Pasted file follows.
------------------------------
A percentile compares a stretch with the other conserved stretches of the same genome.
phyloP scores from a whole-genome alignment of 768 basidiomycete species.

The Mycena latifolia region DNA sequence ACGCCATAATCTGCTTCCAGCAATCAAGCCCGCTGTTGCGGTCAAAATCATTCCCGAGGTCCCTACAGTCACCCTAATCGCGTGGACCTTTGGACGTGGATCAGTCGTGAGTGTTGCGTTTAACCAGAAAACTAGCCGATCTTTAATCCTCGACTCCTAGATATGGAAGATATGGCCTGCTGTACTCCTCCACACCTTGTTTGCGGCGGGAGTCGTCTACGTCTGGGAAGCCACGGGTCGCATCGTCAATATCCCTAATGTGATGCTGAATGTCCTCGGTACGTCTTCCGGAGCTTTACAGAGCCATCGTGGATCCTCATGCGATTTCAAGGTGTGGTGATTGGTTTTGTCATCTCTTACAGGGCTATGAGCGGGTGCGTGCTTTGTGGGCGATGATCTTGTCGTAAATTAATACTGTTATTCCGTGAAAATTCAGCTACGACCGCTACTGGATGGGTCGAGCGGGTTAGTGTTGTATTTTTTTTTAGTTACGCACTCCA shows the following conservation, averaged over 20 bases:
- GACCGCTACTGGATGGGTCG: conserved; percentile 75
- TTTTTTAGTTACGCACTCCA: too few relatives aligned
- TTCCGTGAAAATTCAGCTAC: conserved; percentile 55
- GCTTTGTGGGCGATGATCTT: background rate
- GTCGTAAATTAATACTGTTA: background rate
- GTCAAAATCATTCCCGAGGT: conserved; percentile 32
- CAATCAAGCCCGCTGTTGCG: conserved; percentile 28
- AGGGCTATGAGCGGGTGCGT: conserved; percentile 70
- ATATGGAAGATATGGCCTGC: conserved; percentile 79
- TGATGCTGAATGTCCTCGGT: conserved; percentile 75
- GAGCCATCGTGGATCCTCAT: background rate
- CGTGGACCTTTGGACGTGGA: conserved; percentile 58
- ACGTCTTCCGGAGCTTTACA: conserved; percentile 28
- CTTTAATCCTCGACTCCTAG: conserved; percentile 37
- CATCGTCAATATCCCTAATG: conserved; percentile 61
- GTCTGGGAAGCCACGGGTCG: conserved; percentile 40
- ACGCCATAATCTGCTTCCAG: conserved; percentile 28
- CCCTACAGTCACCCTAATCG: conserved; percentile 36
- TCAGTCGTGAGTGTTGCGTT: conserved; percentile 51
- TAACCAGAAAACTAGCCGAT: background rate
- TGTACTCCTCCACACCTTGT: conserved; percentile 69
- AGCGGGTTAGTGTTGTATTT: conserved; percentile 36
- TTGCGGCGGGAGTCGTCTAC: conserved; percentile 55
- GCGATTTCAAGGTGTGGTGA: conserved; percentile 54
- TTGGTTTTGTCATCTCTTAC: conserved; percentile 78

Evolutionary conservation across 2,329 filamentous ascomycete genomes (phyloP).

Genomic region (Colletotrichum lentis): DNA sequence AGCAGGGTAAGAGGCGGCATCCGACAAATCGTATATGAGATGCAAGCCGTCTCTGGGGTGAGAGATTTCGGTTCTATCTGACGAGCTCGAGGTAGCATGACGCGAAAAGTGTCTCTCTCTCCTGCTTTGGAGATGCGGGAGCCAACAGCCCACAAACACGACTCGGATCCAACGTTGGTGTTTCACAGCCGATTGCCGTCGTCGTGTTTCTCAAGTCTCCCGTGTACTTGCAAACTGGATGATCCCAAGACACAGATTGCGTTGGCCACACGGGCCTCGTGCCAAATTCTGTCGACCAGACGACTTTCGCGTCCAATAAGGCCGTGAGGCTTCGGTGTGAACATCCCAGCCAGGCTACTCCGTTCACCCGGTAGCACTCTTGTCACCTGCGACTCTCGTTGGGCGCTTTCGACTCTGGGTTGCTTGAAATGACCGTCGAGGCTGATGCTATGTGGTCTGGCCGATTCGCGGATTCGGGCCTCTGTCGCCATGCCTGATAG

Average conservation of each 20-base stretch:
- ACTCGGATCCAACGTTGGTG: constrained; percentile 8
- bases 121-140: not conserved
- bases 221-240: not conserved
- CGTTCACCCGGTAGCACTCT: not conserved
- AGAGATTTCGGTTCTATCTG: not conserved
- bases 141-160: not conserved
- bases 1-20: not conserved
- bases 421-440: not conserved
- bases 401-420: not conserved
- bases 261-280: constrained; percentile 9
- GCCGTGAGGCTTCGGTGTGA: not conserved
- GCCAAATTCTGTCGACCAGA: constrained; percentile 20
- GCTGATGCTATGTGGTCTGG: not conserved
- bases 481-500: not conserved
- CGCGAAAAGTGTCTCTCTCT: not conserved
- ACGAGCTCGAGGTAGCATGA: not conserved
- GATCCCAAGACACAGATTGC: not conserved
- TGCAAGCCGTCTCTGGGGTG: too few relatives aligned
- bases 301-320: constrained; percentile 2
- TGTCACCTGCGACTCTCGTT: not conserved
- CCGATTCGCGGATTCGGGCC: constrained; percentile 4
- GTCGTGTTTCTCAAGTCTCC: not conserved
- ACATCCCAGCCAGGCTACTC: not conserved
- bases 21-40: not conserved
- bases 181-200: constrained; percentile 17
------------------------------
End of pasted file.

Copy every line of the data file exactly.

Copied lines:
A percentile compares a stretch with the other conserved stretches of the same genome.
phyloP scores from a whole-genome alignment of 768 basidiomycete species.

The Mycena latifolia region DNA sequence ACGCCATAATCTGCTTCCAGCAATCAAGCCCGCTGTTGCGGTCAAAATCATTCCCGAGGTCCCTACAGTCACCCTAATCGCGTGGACCTTTGGACGTGGATCAGTCGTGAGTGTTGCGTTTAACCAGAAAACTAGCCGATCTTTAATCCTCGACTCCTAGATATGGAAGATATGGCCTGCTGTACTCCTCCACACCTTGTTTGCGGCGGGAGTCGTCTACGTCTGGGAAGCCACGGGTCGCATCGTCAATATCCCTAATGTGATGCTGAATGTCCTCGGTACGTCTTCCGGAGCTTTACAGAGCCATCGTGGATCCTCATGCGATTTCAAGGTGTGGTGATTGGTTTTGTCATCTCTTACAGGGCTATGAGCGGGTGCGTGCTTTGTGGGCGATGATCTTGTCGTAAATTAATACTGTTATTCCGTGAAAATTCAGCTACGACCGCTACTGGATGGGTCGAGCGGGTTAGTGTTGTATTTTTTTTTAGTTACGCACTCCA shows the following conservation, averaged over 20 bases:
- GACCGCTACTGGATGGGTCG: conserved; percentile 75
- TTTTTTAGTTACGCACTCCA: too few relatives aligned
- TTCCGTGAAAATTCAGCTAC: conserved; percentile 55
- GCTTTGTGGGCGATGATCTT: background rate
- GTCGTAAATTAATACTGTTA: background rate
- GTCAAAATCATTCCCGAGGT: conserved; percentile 32
- CAATCAAGCCCGCTGTTGCG: conserved; percentile 28
- AGGGCTATGAGCGGGTGCGT: conserved; percentile 70
- ATATGGAAGATATGGCCTGC: conserved; percentile 79
- TGATGCTGAATGTCCTCGGT: conserved; percentile 75
- GAGCCATCGTGGATCCTCAT: background rate
- CGTGGACCTTTGGACGTGGA: conserved; percentile 58
- ACGTCTTCCGGAGCTTTACA: conserved; percentile 28
- CTTTAATCCTCGACTCCTAG: conserved; percentile 37
- CATCGTCAATATCCCTAATG: conserved; percentile 61
- GTCTGGGAAGCCACGGGTCG: conserved; percentile 40
- ACGCCATAATCTGCTTCCAG: conserved; percentile 28
- CCCTACAGTCACCCTAATCG: conserved; percentile 36
- TCAGTCGTGAGTGTTGCGTT: conserved; percentile 51
- TAACCAGAAAACTAGCCGAT: background rate
- TGTACTCCTCCACACCTTGT: conserved; percentile 69
- AGCGGGTTAGTGTTGTATTT: conserved; percentile 36
- TTGCGGCGGGAGTCGTCTAC: conserved; percentile 55
- GCGATTTCAAGGTGTGGTGA: conserved; percentile 54
- TTGGTTTTGTCATCTCTTAC: conserved; percentile 78

Evolutionary conservation across 2,329 filamentous ascomycete genomes (phyloP).

Genomic region (Colletotrichum lentis): DNA sequence AGCAGGGTAAGAGGCGGCATCCGACAAATCGTATATGAGATGCAAGCCGTCTCTGGGGTGAGAGATTTCGGTTCTATCTGACGAGCTCGAGGTAGCATGACGCGAAAAGTGTCTCTCTCTCCTGCTTTGGAGATGCGGGAGCCAACAGCCCACAAACACGACTCGGATCCAACGTTGGTGTTTCACAGCCGATTGCCGTCGTCGTGTTTCTCAAGTCTCCCGTGTACTTGCAAACTGGATGATCCCAAGACACAGATTGCGTTGGCCACACGGGCCTCGTGCCAAATTCTGTCGACCAGACGACTTTCGCGTCCAATAAGGCCGTGAGGCTTCGGTGTGAACATCCCAGCCAGGCTACTCCGTTCACCCGGTAGCACTCTTGTCACCTGCGACTCTCGTTGGGCGCTTTCGACTCTGGGTTGCTTGAAATGACCGTCGAGGCTGATGCTATGTGGTCTGGCCGATTCGCGGATTCGGGCCTCTGTCGCCATGCCTGATAG

Average conservation of each 20-base stretch:
- ACTCGGATCCAACGTTGGTG: constrained; percentile 8
- bases 121-140: not conserved
- bases 221-240: not conserved
- CGTTCACCCGGTAGCACTCT: not conserved
- AGAGATTTCGGTTCTATCTG: not conserved
- bases 141-160: not conserved
- bases 1-20: not conserved
- bases 421-440: not conserved
- bases 401-420: not conserved
- bases 261-280: constrained; percentile 9
- GCCGTGAGGCTTCGGTGTGA: not conserved
- GCCAAATTCTGTCGACCAGA: constrained; percentile 20
- GCTGATGCTATGTGGTCTGG: not conserved
- bases 481-500: not conserved
- CGCGAAAAGTGTCTCTCTCT: not conserved
- ACGAGCTCGAGGTAGCATGA: not conserved
- GATCCCAAGACACAGATTGC: not conserved
- TGCAAGCCGTCTCTGGGGTG: too few relatives aligned
- bases 301-320: constrained; percentile 2
- TGTCACCTGCGACTCTCGTT: not conserved
- CCGATTCGCGGATTCGGGCC: constrained; percentile 4
- GTCGTGTTTCTCAAGTCTCC: not conserved
- ACATCCCAGCCAGGCTACTC: not conserved
- bases 21-40: not conserved
- bases 181-200: constrained; percentile 17